Population scaling in 5 km x 5 km grey and harbour seal usage maps. Note to Scottish Government MMSS/002/15

Esther Lane Jones, Christopher Morris, Sophie Caroline Smout, Bernie J McConnell

Allbwn ymchwil: Llyfr/AdroddiadAdroddiad wedi’i gomisiynu

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Grey and harbour seal usage maps around the British Isles were produced at a spatial resolution of 5 km x 5 km. A paper was published describing how usage maps can be used and interpreted, the caveats and limitations, and methodology used to produce them, which is available to download:
- Jones, E.L., McConnell, B.J., Smout, S., Hammond, P.S., Duck, C.D., Morris, C.D., Thompson, D.,Russell, D.J.F., Vincent, C., Cronin, M., Sharples, R.J. & Matthiopoulos, J. (2015). Patterns of space usein sympatric marine colonial predators reveal scales of spatial partitioning. Marine Ecology ProgressSeries, 534, 235–249. doi:10.3354/meps11370
Usage maps have been made available to download in GeoTiff and shapefile formats. These are provided in a Universal Transverse Mercator 30⁰ N World Geodetic System 1984 datum (UTM30N WGS84) projection. This note details how terrestrial count data were used to scale the usage maps up to population levels, and how the maps should be interpreted. Readers should first be familiar with Jones et al. (2015) to contextualise detailsdescribed below.Aerial surveys count grey and harbour seals along a coastline on an annual basis during the harbour seal moult in August. Animals are counted and their locations are recorded to an accuracy of 50m. Not all the coastline is surveyed in any one year. The locations of survey effort are recorded. Usage maps use these historical count data to scale each onshore 5 km x 5 km grid cell in which seals are hauled out to a local population estimatefor all usage associated with that onshore cell. The count data used in this analysis were coded in such a way that a missing value for an onshore grid cell can either mean the cell was not surveyed that year or it was surveyed but no animals were observed. Currently, the algorithm used to generate usage maps treats every missing value as though no survey effort was expended, meaning that observations where the count was 0 werenot included. This may bias population estimates in instances where missing values in the count data represent no animals being observed (i.e. the count for the onshore grid cell was observed to be 0 at some point). This may particularly affect areas where the local population is fluctuating or decreasing (where 0 counts are more likely). Note that this misinterpretation is limited to usage map generation and does not affect annual population assessments to Special Committee on Seals (SCOS). Work is currently being undertaken in the Sea Mammal Research Unit, St Andrews to explicitly synthesise count and effort data, which will be rolled out in the next planned release of the usage maps. To gauge the potential impact of using non-0 count data in the usage maps, testing was carried out in two areas.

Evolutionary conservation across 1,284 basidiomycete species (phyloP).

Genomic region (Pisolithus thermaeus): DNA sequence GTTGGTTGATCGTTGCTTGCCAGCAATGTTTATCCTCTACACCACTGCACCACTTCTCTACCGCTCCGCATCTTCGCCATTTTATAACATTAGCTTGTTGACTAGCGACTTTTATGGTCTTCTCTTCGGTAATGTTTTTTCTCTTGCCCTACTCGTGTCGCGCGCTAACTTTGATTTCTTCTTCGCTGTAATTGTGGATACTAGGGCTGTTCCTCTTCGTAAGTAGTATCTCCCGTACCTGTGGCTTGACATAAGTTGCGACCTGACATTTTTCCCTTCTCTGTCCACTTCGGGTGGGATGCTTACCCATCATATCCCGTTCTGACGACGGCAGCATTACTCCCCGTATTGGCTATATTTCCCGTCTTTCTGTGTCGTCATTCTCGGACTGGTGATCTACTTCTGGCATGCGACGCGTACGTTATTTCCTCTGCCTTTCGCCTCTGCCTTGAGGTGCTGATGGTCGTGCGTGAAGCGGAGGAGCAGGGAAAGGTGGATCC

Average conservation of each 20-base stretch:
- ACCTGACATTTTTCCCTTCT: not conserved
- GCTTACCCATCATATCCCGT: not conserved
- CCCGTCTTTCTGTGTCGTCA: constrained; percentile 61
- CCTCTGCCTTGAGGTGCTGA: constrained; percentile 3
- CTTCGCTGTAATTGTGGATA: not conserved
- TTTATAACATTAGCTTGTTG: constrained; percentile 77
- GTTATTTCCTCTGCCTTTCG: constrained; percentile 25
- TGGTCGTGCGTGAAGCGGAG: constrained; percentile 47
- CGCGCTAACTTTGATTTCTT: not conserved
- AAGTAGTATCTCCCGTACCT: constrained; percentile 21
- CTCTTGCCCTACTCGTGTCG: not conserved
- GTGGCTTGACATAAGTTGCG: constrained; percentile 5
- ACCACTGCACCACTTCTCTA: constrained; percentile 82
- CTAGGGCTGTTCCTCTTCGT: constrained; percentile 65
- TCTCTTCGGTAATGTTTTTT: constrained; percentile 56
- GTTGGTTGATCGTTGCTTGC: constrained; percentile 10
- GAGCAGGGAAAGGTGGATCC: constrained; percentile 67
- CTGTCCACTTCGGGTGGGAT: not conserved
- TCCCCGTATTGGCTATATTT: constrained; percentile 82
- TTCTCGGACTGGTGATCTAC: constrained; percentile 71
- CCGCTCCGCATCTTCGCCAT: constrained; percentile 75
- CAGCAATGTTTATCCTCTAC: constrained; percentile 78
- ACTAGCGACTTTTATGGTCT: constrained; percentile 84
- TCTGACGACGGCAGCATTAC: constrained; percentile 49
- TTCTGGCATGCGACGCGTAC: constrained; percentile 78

For the test case areas, variation in the population estimates of both species when using non-0 count and 0 count data ranged from -14.8% to +1.5% over the regions of Orkney and the Western Isles. The population estimate will also change with the inclusion of 0 count data when a recent count is 0; the estimate will beextrapolated to the current year (i.e. 2013), and may be higher or lower than when non-0 count data are used.
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CyhoeddwrMarine Scotland
Corff comisiynuMarine Scotland
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StatwsCyhoeddwyd - 1 Hyd 2016

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